3 Research Backed Tips On How To Shake Off The Post-Holiday Dust
Has the end of the holidays left you in a slump? If so, psychological researchers have your back with these three tips.
By Mark Travers, Ph.D. | February 06, 2024
As the holiday season concludes, many of us grapple with the sluggish aftermath of festivities, experiencing inertia or reluctance to resume normal activities after a period of relaxation and celebration.
Another reason why we struggle to break free from holiday inertia is the juxtaposition of reflecting on the past year's accomplishments and anticipating new challenges ahead. This creates a mental fog that hinders productivity.
It's crucial to acknowledge that amidst the post-holiday haze, opportunities for growth and success await. The key is to focus on the positives and adopt strategies to shake off the inertia that holds us back. Here are three strategies to help you muscle your way through the post-holiday quicksand.
1. Implement The "Two-Minute Rule"
This concept is straightforward yet powerful—if a task takes less than two minutes to complete, do it immediately. Promptly finishing tasks requiring two minutes or less effectively saves time. Tackling these small tasks promptly not only creates a sense of accomplishment but also propels you forward.
The two-minute rule also applies to initiating any goal or habit, as most objectives can be started within two minutes. While not every task can be completed in 120 seconds, beginning your journey toward new goals is the crucial first step toward accomplishing them.
For instance, if you want to cultivate a reading habit, start by reading the initial page of a new book using the Two-Minute Rule. Before you know it, you may find yourself breezing through the first three chapters.
This approach not only helps clear the immediate backlog but also acts as a catalyst for regaining momentum. Breaking down large tasks into smaller, manageable chunks prevents them from becoming overwhelming, making it easier to transition back into a regular routine.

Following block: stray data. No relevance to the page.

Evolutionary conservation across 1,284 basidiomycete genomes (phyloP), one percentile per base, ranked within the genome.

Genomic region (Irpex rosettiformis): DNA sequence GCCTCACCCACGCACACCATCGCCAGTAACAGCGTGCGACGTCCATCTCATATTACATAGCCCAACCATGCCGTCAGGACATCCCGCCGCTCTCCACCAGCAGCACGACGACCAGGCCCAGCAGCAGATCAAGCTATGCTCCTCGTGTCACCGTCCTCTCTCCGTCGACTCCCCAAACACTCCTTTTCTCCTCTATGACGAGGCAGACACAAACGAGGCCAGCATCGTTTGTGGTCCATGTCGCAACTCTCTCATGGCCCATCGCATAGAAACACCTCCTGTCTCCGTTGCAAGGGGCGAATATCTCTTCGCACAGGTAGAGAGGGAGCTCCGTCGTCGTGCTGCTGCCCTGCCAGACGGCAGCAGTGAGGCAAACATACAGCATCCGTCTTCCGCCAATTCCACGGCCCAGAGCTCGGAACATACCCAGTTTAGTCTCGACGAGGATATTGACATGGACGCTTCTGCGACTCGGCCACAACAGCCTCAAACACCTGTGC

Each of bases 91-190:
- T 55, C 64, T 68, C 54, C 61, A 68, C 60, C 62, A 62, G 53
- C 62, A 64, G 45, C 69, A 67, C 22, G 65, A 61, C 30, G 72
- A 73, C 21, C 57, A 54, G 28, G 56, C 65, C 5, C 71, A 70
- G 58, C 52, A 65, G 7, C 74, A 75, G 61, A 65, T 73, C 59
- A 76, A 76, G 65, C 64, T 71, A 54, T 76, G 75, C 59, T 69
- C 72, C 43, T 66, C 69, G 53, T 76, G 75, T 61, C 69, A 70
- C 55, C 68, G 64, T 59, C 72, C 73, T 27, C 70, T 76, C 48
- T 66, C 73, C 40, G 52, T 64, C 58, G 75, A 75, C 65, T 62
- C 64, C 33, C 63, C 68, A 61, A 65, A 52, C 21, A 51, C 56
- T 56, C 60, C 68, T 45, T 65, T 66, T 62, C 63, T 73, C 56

2. Utilize 90-Minute Time Cycles
Similar to circadian cycles, humans also operate in cycles known as "ultradian rhythms." The human body follows these ultradian rhythms, with research indicating distinct peaks of energy and periods of exhaustion within each cycle. The optimal duration of unbroken focus for the brain is limited to a window of about 90 to 120 minutes. Following this, a 20–30 minute break is essential for renewal, ensuring high performance in the subsequent task.
Supporting this concept, a study published in the Journal of Applied Psychology highlights that engaging in micro-breaks, such as stretching, refilling a water bottle or cuddling with your pet, has positive effects on work performance. The study also shows that employees who integrate micro-breaks into their routine demonstrate increased work engagement, improved work quality and a more positive overall attitude toward their job.
To capitalize on this natural rhythm, chalk out focused, uninterrupted work periods for your most significant tasks. Set a timer for 90 minutes and immerse yourself in a specific task during that time. After each cycle, take a short break to recharge. This approach helps strike a balance between productivity and relaxation, gradually easing you back into a more efficient work routine.
3. Handle Significant Tasks When You're Most Alert
Research suggests that personality traits significantly influence individual productivity levels, confirming that productivity cannot follow a one-size-fits-all approach.
A study published in The Economic Journal reveals that individuals with higher neuroticism tend to perform poorly, while those with greater conscientiousness exhibit better performance, possibly due to neurotic individuals' reduced capacity for concentration. Additionally, individuals with impulsive traits find it more challenging to resist distractions like checking social media. Attempting to enforce strict productivity rules may prove futile in such cases.
Recognizing the need for nuance and personalization in the pursuit of productivity can help individuals strategically enhance efficiency by understanding their optimal work times and conditions.
Those with a morning bias can prioritize significant tasks early in the day, while night owls might achieve peak productivity during evening hours. This acknowledgment of diverse working preferences promotes crafting a bespoke, sustainable productivity strategy.
When chasing peak productivity, acknowledge that not every day will be impeccably efficient. Avoid being overly critical during less productive times and instead, shift your focus and implement these strategies. Once you identify the most effective approach for yourself, you'll be pleasantly surprised by the heightened productivity both at work and in other aspects of life.
A similar version of this article can also be found on Forbes.com, here.